We are only able to provide the material on the Mondaq (and its affiliate sites) site free to site visitors because we can pass on information about the pages that users are viewing and the personal information users provide to us (e.g. email addresses) to reputable contributing firms such as law firms who author those pages. We do not sell or rent information to anyone else other than the authors of those pages, who may change from time to time. Should you wish us not to disclose your details to any of these parties, please tick the box above or tick the box marked "Opt out of Registration Information Disclosure" on the Your Profile page. We and our author organisations may only contact you via email or other means if you allow us to do so. Users can opt out of contact when they register on the site, or send an email to unsubscribe@mondaq.com with “no disclosure” in the subject heading

Mondaq News Alerts

In order to receive Mondaq News Alerts, users have to complete a separate registration form. This is a personalised service where users choose regions and topics of interest and we send it only to those users who have requested it. Users can stop receiving these Alerts by going to the Mondaq News Alerts page and deselecting all interest areas. In the same way users can amend their personal preferences to add or remove subject areas.

Cookies

A cookie is a small text file written to a user’s hard drive that contains an identifying user number. The cookies do not contain any personal information about users. We use the cookie so users do not have to log in every time they use the service and the cookie will automatically expire if you do not visit the Mondaq website (or its affiliate sites) for 12 months. We also use the cookie to personalise a user's experience of the site (for example to show information specific to a user's region). As the Mondaq sites are fully personalised and cookies are essential to its core technology the site will function unpredictably with browsers that do not support cookies - or where cookies are disabled (in these circumstances we advise you to attempt to locate the information you require elsewhere on the web). However if you are concerned about the presence of a Mondaq cookie on your machine you can also choose to expire the cookie immediately (remove it) by selecting the 'Log Off' menu option as the last thing you do when you use the site.

Some of our business partners may use cookies on our site (for example, advertisers). However, we have no access to or control over these cookies and we are not aware of any at present that do so.

Log Files

We use IP addresses to analyse trends, administer the site, track movement, and gather broad demographic information for aggregate use. IP addresses are not linked to personally identifiable information.

Links

This web site contains links to other sites. Please be aware that Mondaq (or its affiliate sites) are not responsible for the privacy practices of such other sites. We encourage our users to be aware when they leave our site and to read the privacy statements of these third party sites. This privacy statement applies solely to information collected by this Web site.

Surveys & Contests

From time-to-time our site requests information from users via surveys or contests. Participation in these surveys or contests is completely voluntary and the user therefore has a choice whether or not to disclose any information requested. Information requested may include contact information (such as name and delivery address), and demographic information (such as postcode, age level). Contact information will be used to notify the winners and award prizes. Survey information will be used for purposes of monitoring or improving the functionality of the site.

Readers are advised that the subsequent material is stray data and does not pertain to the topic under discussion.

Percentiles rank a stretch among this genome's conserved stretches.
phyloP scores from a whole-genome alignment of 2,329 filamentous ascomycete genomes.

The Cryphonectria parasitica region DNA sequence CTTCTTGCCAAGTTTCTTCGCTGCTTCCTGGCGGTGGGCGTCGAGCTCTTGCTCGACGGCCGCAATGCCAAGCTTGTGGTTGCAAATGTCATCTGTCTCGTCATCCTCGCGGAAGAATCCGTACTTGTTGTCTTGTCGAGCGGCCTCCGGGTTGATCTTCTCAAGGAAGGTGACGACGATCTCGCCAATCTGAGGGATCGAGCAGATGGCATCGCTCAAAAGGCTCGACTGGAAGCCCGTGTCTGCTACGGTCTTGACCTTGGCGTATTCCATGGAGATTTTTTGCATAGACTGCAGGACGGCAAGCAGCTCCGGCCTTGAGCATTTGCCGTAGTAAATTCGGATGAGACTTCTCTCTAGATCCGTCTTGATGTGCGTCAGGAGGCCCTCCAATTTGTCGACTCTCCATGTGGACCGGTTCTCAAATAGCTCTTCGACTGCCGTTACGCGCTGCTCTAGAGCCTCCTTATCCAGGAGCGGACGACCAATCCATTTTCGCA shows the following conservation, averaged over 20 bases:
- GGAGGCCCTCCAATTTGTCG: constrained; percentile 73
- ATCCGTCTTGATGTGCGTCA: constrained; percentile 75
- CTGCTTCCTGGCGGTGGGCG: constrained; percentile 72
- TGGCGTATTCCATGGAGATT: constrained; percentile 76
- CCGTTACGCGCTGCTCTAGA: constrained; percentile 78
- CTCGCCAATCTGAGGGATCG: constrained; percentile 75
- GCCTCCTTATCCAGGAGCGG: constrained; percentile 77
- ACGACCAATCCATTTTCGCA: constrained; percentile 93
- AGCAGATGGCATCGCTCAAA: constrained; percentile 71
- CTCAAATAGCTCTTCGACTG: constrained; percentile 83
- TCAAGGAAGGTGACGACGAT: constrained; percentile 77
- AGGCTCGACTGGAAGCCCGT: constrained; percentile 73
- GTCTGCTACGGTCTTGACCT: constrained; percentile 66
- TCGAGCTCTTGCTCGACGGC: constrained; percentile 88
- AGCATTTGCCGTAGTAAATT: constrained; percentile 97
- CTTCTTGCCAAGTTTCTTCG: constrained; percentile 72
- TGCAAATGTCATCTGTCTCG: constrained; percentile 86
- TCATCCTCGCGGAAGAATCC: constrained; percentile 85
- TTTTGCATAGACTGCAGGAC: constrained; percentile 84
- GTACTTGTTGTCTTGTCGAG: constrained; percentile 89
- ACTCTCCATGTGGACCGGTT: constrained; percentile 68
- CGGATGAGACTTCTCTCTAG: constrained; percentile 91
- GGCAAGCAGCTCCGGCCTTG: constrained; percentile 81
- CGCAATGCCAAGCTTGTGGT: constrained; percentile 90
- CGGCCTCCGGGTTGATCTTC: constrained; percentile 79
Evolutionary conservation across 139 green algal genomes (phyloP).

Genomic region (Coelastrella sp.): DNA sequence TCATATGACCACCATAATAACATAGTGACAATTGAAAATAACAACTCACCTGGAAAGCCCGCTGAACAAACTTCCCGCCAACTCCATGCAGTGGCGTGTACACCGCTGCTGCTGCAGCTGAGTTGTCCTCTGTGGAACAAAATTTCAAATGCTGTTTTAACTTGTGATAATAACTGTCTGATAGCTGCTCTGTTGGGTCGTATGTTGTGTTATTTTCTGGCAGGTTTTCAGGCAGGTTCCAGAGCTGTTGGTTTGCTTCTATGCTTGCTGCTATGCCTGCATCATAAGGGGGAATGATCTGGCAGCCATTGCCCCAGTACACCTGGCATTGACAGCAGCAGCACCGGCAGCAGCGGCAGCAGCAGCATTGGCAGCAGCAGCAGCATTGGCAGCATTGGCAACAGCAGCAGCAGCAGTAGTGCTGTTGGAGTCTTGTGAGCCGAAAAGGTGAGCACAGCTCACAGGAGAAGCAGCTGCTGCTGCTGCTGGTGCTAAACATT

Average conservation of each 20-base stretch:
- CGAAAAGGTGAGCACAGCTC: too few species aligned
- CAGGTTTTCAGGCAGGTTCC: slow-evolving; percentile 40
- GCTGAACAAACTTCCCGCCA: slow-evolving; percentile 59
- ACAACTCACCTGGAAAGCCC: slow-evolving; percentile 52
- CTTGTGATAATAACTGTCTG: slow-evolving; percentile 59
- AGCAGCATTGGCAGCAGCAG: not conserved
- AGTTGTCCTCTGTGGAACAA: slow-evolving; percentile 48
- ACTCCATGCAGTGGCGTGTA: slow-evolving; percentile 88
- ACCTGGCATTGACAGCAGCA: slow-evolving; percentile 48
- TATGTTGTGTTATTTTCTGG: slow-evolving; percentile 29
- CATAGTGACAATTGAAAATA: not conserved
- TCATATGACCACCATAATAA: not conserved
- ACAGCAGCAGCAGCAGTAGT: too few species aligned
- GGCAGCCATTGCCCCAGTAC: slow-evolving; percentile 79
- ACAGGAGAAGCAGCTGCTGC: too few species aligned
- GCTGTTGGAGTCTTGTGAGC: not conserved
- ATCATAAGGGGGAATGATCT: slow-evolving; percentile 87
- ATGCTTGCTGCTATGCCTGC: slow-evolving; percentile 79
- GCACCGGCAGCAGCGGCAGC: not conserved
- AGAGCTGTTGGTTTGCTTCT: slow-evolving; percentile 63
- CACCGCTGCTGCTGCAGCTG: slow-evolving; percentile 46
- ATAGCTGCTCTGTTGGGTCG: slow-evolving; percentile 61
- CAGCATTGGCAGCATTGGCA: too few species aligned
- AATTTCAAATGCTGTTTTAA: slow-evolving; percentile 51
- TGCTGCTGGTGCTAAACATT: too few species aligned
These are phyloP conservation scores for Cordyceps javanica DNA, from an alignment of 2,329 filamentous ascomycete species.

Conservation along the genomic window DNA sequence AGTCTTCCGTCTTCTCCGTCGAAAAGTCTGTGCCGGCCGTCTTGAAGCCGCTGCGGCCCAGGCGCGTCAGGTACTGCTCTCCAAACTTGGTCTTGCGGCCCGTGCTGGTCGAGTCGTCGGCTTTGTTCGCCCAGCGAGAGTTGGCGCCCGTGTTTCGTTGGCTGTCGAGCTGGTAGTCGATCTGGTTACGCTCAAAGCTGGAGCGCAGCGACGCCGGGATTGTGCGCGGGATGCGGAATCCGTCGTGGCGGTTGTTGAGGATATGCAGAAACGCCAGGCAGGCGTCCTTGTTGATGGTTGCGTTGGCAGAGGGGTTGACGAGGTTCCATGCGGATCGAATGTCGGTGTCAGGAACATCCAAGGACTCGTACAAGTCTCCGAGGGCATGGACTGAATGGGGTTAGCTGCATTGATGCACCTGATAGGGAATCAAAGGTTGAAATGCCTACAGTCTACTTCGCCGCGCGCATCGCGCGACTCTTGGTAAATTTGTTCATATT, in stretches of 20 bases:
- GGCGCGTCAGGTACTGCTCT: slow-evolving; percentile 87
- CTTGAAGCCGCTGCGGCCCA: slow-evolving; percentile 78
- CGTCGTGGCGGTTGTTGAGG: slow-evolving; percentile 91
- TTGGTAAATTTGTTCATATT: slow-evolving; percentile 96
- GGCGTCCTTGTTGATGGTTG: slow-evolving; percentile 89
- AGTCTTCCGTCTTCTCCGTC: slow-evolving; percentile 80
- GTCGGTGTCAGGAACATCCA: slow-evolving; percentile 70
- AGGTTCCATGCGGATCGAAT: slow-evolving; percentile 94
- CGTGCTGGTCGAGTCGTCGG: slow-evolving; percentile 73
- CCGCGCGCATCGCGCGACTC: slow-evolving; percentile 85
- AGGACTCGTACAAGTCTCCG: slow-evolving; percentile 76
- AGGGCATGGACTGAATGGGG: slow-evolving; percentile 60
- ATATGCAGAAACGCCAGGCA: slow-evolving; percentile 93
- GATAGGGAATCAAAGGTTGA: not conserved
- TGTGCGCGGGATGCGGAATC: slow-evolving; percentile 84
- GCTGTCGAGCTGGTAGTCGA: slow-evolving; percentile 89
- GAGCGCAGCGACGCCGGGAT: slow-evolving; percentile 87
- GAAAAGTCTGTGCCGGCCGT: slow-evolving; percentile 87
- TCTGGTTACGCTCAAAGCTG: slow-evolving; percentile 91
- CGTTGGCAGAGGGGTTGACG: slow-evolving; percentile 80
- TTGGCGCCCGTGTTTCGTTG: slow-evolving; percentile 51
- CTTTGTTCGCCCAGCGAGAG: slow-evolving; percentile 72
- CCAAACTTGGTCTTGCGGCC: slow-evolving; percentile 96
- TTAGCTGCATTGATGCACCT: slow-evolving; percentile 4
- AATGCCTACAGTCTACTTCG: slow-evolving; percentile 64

Mail-A-Friend

If a user elects to use our referral service for informing a friend about our site, we ask them for the friend’s name and email address. Mondaq stores this information and may contact the friend to invite them to register with Mondaq, but they will not be contacted more than once. The friend may contact Mondaq to request the removal of this information from our database.

Security

This website takes every reasonable precaution to protect our users’ information. When users submit sensitive information via the website, your information is protected using firewalls and other security technology. If you have any questions about the security at our website, you can send an email to webmaster@mondaq.com.

Correcting/Updating Personal Information

If a user’s personally identifiable information changes (such as postcode), or if a user no longer desires our service, we will endeavour to provide a way to correct, update or remove that user’s personal data provided to us. This can usually be done at the “Your Profile” page or by sending an email to EditorialAdvisor@mondaq.com.

Notification of Changes

If we decide to change our Terms & Conditions or Privacy Policy, we will post those changes on our site so our users are always aware of what information we collect, how we use it, and under what circumstances, if any, we disclose it. If at any point we decide to use personally identifiable information in a manner different from that stated at the time it was collected, we will notify users by way of an email. Users will have a choice as to whether or not we use their information in this different manner. We will use information in accordance with the privacy policy under which the information was collected.

How to contact Mondaq

You can contact us with comments or queries at enquiries@mondaq.com.

If for some reason you believe Mondaq Ltd. has not adhered to these principles, please notify us by e-mail at problems@mondaq.com and we will use commercially reasonable efforts to determine and correct the problem promptly.